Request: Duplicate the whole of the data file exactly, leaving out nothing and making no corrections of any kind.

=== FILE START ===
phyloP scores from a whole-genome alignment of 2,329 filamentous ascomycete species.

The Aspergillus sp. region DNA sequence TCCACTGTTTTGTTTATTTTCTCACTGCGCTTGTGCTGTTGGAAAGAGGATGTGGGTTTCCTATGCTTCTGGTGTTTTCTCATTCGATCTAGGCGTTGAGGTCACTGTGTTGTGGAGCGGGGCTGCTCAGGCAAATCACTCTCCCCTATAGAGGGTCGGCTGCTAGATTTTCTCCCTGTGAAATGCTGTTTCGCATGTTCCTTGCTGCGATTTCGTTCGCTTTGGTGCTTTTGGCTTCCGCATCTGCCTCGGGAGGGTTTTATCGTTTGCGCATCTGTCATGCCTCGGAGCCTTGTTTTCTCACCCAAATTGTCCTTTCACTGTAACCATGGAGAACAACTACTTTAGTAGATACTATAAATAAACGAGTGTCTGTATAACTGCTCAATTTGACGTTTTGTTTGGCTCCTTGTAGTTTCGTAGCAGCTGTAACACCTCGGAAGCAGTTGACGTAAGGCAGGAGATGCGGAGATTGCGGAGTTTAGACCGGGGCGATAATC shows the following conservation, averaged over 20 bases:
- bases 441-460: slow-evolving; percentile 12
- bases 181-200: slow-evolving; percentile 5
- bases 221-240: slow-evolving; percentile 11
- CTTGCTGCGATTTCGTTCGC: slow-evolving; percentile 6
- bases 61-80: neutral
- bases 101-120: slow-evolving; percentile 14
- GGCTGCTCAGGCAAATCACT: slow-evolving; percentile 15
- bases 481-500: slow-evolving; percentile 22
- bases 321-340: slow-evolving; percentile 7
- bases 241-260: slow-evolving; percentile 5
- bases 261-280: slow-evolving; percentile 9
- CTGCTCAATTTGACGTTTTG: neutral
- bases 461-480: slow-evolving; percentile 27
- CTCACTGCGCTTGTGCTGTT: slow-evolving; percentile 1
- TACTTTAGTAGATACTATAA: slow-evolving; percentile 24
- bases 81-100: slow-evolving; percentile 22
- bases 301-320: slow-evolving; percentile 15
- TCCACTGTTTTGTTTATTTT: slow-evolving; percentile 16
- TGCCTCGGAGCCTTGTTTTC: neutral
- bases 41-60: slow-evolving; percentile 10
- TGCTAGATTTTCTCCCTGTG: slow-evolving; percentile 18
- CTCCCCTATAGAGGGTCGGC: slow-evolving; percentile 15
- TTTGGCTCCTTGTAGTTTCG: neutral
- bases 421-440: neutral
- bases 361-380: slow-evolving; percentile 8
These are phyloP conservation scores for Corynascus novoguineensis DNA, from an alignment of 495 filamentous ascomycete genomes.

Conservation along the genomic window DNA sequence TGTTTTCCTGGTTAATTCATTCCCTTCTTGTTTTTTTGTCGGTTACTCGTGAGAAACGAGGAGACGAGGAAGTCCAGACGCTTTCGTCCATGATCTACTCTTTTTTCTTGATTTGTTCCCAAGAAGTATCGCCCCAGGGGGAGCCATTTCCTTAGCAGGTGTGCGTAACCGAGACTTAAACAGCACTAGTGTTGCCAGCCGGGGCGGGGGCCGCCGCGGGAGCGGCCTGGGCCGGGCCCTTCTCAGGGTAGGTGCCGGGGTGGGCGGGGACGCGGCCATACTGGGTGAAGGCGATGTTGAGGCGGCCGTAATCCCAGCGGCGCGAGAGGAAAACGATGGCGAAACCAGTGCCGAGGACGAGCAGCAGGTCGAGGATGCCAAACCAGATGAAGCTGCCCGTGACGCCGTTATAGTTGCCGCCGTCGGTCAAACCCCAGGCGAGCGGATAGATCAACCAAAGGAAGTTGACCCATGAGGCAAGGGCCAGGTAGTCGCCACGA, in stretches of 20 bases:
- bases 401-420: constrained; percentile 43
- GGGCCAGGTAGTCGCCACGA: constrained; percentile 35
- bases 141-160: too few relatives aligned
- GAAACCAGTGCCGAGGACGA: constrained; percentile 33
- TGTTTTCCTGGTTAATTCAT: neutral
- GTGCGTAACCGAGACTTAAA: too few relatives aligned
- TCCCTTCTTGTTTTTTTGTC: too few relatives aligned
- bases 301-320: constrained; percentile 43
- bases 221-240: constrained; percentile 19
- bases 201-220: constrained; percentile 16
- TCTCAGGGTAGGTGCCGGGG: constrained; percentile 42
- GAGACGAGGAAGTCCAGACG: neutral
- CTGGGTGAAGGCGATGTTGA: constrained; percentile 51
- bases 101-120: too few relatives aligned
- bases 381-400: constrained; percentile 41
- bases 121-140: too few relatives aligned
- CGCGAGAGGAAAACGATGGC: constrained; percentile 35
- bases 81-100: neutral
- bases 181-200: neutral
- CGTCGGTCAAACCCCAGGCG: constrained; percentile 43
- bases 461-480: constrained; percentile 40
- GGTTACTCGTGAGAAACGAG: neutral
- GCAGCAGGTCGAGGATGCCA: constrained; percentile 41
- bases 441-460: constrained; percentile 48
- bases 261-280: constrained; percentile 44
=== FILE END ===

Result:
phyloP scores from a whole-genome alignment of 2,329 filamentous ascomycete species.

The Aspergillus sp. region DNA sequence TCCACTGTTTTGTTTATTTTCTCACTGCGCTTGTGCTGTTGGAAAGAGGATGTGGGTTTCCTATGCTTCTGGTGTTTTCTCATTCGATCTAGGCGTTGAGGTCACTGTGTTGTGGAGCGGGGCTGCTCAGGCAAATCACTCTCCCCTATAGAGGGTCGGCTGCTAGATTTTCTCCCTGTGAAATGCTGTTTCGCATGTTCCTTGCTGCGATTTCGTTCGCTTTGGTGCTTTTGGCTTCCGCATCTGCCTCGGGAGGGTTTTATCGTTTGCGCATCTGTCATGCCTCGGAGCCTTGTTTTCTCACCCAAATTGTCCTTTCACTGTAACCATGGAGAACAACTACTTTAGTAGATACTATAAATAAACGAGTGTCTGTATAACTGCTCAATTTGACGTTTTGTTTGGCTCCTTGTAGTTTCGTAGCAGCTGTAACACCTCGGAAGCAGTTGACGTAAGGCAGGAGATGCGGAGATTGCGGAGTTTAGACCGGGGCGATAATC shows the following conservation, averaged over 20 bases:
- bases 441-460: slow-evolving; percentile 12
- bases 181-200: slow-evolving; percentile 5
- bases 221-240: slow-evolving; percentile 11
- CTTGCTGCGATTTCGTTCGC: slow-evolving; percentile 6
- bases 61-80: neutral
- bases 101-120: slow-evolving; percentile 14
- GGCTGCTCAGGCAAATCACT: slow-evolving; percentile 15
- bases 481-500: slow-evolving; percentile 22
- bases 321-340: slow-evolving; percentile 7
- bases 241-260: slow-evolving; percentile 5
- bases 261-280: slow-evolving; percentile 9
- CTGCTCAATTTGACGTTTTG: neutral
- bases 461-480: slow-evolving; percentile 27
- CTCACTGCGCTTGTGCTGTT: slow-evolving; percentile 1
- TACTTTAGTAGATACTATAA: slow-evolving; percentile 24
- bases 81-100: slow-evolving; percentile 22
- bases 301-320: slow-evolving; percentile 15
- TCCACTGTTTTGTTTATTTT: slow-evolving; percentile 16
- TGCCTCGGAGCCTTGTTTTC: neutral
- bases 41-60: slow-evolving; percentile 10
- TGCTAGATTTTCTCCCTGTG: slow-evolving; percentile 18
- CTCCCCTATAGAGGGTCGGC: slow-evolving; percentile 15
- TTTGGCTCCTTGTAGTTTCG: neutral
- bases 421-440: neutral
- bases 361-380: slow-evolving; percentile 8
These are phyloP conservation scores for Corynascus novoguineensis DNA, from an alignment of 495 filamentous ascomycete genomes.

Conservation along the genomic window DNA sequence TGTTTTCCTGGTTAATTCATTCCCTTCTTGTTTTTTTGTCGGTTACTCGTGAGAAACGAGGAGACGAGGAAGTCCAGACGCTTTCGTCCATGATCTACTCTTTTTTCTTGATTTGTTCCCAAGAAGTATCGCCCCAGGGGGAGCCATTTCCTTAGCAGGTGTGCGTAACCGAGACTTAAACAGCACTAGTGTTGCCAGCCGGGGCGGGGGCCGCCGCGGGAGCGGCCTGGGCCGGGCCCTTCTCAGGGTAGGTGCCGGGGTGGGCGGGGACGCGGCCATACTGGGTGAAGGCGATGTTGAGGCGGCCGTAATCCCAGCGGCGCGAGAGGAAAACGATGGCGAAACCAGTGCCGAGGACGAGCAGCAGGTCGAGGATGCCAAACCAGATGAAGCTGCCCGTGACGCCGTTATAGTTGCCGCCGTCGGTCAAACCCCAGGCGAGCGGATAGATCAACCAAAGGAAGTTGACCCATGAGGCAAGGGCCAGGTAGTCGCCACGA, in stretches of 20 bases:
- bases 401-420: constrained; percentile 43
- GGGCCAGGTAGTCGCCACGA: constrained; percentile 35
- bases 141-160: too few relatives aligned
- GAAACCAGTGCCGAGGACGA: constrained; percentile 33
- TGTTTTCCTGGTTAATTCAT: neutral
- GTGCGTAACCGAGACTTAAA: too few relatives aligned
- TCCCTTCTTGTTTTTTTGTC: too few relatives aligned
- bases 301-320: constrained; percentile 43
- bases 221-240: constrained; percentile 19
- bases 201-220: constrained; percentile 16
- TCTCAGGGTAGGTGCCGGGG: constrained; percentile 42
- GAGACGAGGAAGTCCAGACG: neutral
- CTGGGTGAAGGCGATGTTGA: constrained; percentile 51
- bases 101-120: too few relatives aligned
- bases 381-400: constrained; percentile 41
- bases 121-140: too few relatives aligned
- CGCGAGAGGAAAACGATGGC: constrained; percentile 35
- bases 81-100: neutral
- bases 181-200: neutral
- CGTCGGTCAAACCCCAGGCG: constrained; percentile 43
- bases 461-480: constrained; percentile 40
- GGTTACTCGTGAGAAACGAG: neutral
- GCAGCAGGTCGAGGATGCCA: constrained; percentile 41
- bases 441-460: constrained; percentile 48
- bases 261-280: constrained; percentile 44